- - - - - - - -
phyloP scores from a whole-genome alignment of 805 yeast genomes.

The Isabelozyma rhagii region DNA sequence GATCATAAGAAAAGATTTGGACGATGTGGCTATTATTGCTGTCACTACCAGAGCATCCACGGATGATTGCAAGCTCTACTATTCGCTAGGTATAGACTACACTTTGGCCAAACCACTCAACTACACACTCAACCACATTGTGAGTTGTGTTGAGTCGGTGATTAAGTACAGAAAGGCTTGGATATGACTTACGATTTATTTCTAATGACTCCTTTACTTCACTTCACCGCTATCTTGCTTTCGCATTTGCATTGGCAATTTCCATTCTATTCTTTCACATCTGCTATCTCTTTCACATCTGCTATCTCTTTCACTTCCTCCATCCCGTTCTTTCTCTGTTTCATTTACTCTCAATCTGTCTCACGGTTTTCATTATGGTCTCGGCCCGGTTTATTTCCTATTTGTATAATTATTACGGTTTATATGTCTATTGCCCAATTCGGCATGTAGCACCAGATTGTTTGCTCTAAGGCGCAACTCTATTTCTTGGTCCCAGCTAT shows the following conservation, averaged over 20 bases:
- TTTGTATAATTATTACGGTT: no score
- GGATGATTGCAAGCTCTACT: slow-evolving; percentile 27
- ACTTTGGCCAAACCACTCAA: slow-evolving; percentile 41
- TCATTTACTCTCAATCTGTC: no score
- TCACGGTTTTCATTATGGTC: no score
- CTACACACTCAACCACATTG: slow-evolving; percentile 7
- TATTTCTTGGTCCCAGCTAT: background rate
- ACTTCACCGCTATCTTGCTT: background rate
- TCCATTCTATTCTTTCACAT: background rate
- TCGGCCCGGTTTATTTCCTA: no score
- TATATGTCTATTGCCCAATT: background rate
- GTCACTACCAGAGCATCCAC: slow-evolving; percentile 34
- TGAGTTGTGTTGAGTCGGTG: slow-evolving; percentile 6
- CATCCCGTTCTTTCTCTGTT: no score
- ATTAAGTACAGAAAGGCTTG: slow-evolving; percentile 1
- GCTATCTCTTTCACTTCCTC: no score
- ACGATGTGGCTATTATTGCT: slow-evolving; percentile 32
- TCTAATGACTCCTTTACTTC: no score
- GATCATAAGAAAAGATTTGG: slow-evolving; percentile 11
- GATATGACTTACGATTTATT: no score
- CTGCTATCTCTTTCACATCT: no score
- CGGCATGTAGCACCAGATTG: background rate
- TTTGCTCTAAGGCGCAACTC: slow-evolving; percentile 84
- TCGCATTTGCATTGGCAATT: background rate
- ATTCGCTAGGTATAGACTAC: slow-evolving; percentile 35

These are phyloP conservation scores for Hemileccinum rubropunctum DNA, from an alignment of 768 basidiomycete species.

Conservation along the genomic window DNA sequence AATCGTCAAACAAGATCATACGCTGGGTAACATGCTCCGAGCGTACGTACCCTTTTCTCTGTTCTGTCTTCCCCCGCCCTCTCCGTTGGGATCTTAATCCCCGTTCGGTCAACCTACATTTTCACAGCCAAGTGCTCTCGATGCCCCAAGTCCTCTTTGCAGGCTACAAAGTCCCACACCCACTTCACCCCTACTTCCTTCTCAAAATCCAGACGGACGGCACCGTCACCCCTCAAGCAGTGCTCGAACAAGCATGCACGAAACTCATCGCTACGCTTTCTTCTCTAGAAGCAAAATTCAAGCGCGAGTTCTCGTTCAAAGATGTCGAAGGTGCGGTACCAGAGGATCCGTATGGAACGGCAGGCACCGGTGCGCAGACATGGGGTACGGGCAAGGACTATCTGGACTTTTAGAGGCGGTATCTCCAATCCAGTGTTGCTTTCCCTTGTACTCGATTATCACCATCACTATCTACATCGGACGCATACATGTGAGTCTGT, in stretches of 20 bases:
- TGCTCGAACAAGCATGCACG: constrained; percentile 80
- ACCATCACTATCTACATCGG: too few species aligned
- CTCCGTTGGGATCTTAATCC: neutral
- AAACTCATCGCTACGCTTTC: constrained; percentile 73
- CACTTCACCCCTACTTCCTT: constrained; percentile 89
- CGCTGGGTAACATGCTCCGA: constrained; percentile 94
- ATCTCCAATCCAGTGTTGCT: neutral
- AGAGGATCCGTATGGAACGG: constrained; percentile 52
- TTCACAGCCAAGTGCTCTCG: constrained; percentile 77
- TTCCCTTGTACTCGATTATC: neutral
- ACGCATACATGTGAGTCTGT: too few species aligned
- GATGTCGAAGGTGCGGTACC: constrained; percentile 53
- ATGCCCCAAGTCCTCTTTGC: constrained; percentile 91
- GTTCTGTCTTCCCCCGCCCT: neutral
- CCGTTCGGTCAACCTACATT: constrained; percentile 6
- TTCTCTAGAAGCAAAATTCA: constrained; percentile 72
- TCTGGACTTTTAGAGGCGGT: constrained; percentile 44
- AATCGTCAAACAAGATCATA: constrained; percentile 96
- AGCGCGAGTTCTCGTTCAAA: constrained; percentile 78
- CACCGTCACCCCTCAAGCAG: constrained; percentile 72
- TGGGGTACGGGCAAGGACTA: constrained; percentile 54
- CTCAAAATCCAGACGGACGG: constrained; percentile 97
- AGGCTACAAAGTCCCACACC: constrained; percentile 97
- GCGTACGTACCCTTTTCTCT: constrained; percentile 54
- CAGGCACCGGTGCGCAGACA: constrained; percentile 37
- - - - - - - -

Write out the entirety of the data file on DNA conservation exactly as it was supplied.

phyloP scores from a whole-genome alignment of 805 yeast genomes.

The Isabelozyma rhagii region DNA sequence GATCATAAGAAAAGATTTGGACGATGTGGCTATTATTGCTGTCACTACCAGAGCATCCACGGATGATTGCAAGCTCTACTATTCGCTAGGTATAGACTACACTTTGGCCAAACCACTCAACTACACACTCAACCACATTGTGAGTTGTGTTGAGTCGGTGATTAAGTACAGAAAGGCTTGGATATGACTTACGATTTATTTCTAATGACTCCTTTACTTCACTTCACCGCTATCTTGCTTTCGCATTTGCATTGGCAATTTCCATTCTATTCTTTCACATCTGCTATCTCTTTCACATCTGCTATCTCTTTCACTTCCTCCATCCCGTTCTTTCTCTGTTTCATTTACTCTCAATCTGTCTCACGGTTTTCATTATGGTCTCGGCCCGGTTTATTTCCTATTTGTATAATTATTACGGTTTATATGTCTATTGCCCAATTCGGCATGTAGCACCAGATTGTTTGCTCTAAGGCGCAACTCTATTTCTTGGTCCCAGCTAT shows the following conservation, averaged over 20 bases:
- TTTGTATAATTATTACGGTT: no score
- GGATGATTGCAAGCTCTACT: slow-evolving; percentile 27
- ACTTTGGCCAAACCACTCAA: slow-evolving; percentile 41
- TCATTTACTCTCAATCTGTC: no score
- TCACGGTTTTCATTATGGTC: no score
- CTACACACTCAACCACATTG: slow-evolving; percentile 7
- TATTTCTTGGTCCCAGCTAT: background rate
- ACTTCACCGCTATCTTGCTT: background rate
- TCCATTCTATTCTTTCACAT: background rate
- TCGGCCCGGTTTATTTCCTA: no score
- TATATGTCTATTGCCCAATT: background rate
- GTCACTACCAGAGCATCCAC: slow-evolving; percentile 34
- TGAGTTGTGTTGAGTCGGTG: slow-evolving; percentile 6
- CATCCCGTTCTTTCTCTGTT: no score
- ATTAAGTACAGAAAGGCTTG: slow-evolving; percentile 1
- GCTATCTCTTTCACTTCCTC: no score
- ACGATGTGGCTATTATTGCT: slow-evolving; percentile 32
- TCTAATGACTCCTTTACTTC: no score
- GATCATAAGAAAAGATTTGG: slow-evolving; percentile 11
- GATATGACTTACGATTTATT: no score
- CTGCTATCTCTTTCACATCT: no score
- CGGCATGTAGCACCAGATTG: background rate
- TTTGCTCTAAGGCGCAACTC: slow-evolving; percentile 84
- TCGCATTTGCATTGGCAATT: background rate
- ATTCGCTAGGTATAGACTAC: slow-evolving; percentile 35

These are phyloP conservation scores for Hemileccinum rubropunctum DNA, from an alignment of 768 basidiomycete species.

Conservation along the genomic window DNA sequence AATCGTCAAACAAGATCATACGCTGGGTAACATGCTCCGAGCGTACGTACCCTTTTCTCTGTTCTGTCTTCCCCCGCCCTCTCCGTTGGGATCTTAATCCCCGTTCGGTCAACCTACATTTTCACAGCCAAGTGCTCTCGATGCCCCAAGTCCTCTTTGCAGGCTACAAAGTCCCACACCCACTTCACCCCTACTTCCTTCTCAAAATCCAGACGGACGGCACCGTCACCCCTCAAGCAGTGCTCGAACAAGCATGCACGAAACTCATCGCTACGCTTTCTTCTCTAGAAGCAAAATTCAAGCGCGAGTTCTCGTTCAAAGATGTCGAAGGTGCGGTACCAGAGGATCCGTATGGAACGGCAGGCACCGGTGCGCAGACATGGGGTACGGGCAAGGACTATCTGGACTTTTAGAGGCGGTATCTCCAATCCAGTGTTGCTTTCCCTTGTACTCGATTATCACCATCACTATCTACATCGGACGCATACATGTGAGTCTGT, in stretches of 20 bases:
- TGCTCGAACAAGCATGCACG: constrained; percentile 80
- ACCATCACTATCTACATCGG: too few species aligned
- CTCCGTTGGGATCTTAATCC: neutral
- AAACTCATCGCTACGCTTTC: constrained; percentile 73
- CACTTCACCCCTACTTCCTT: constrained; percentile 89
- CGCTGGGTAACATGCTCCGA: constrained; percentile 94
- ATCTCCAATCCAGTGTTGCT: neutral
- AGAGGATCCGTATGGAACGG: constrained; percentile 52
- TTCACAGCCAAGTGCTCTCG: constrained; percentile 77
- TTCCCTTGTACTCGATTATC: neutral
- ACGCATACATGTGAGTCTGT: too few species aligned
- GATGTCGAAGGTGCGGTACC: constrained; percentile 53
- ATGCCCCAAGTCCTCTTTGC: constrained; percentile 91
- GTTCTGTCTTCCCCCGCCCT: neutral
- CCGTTCGGTCAACCTACATT: constrained; percentile 6
- TTCTCTAGAAGCAAAATTCA: constrained; percentile 72
- TCTGGACTTTTAGAGGCGGT: constrained; percentile 44
- AATCGTCAAACAAGATCATA: constrained; percentile 96
- AGCGCGAGTTCTCGTTCAAA: constrained; percentile 78
- CACCGTCACCCCTCAAGCAG: constrained; percentile 72
- TGGGGTACGGGCAAGGACTA: constrained; percentile 54
- CTCAAAATCCAGACGGACGG: constrained; percentile 97
- AGGCTACAAAGTCCCACACC: constrained; percentile 97
- GCGTACGTACCCTTTTCTCT: constrained; percentile 54
- CAGGCACCGGTGCGCAGACA: constrained; percentile 37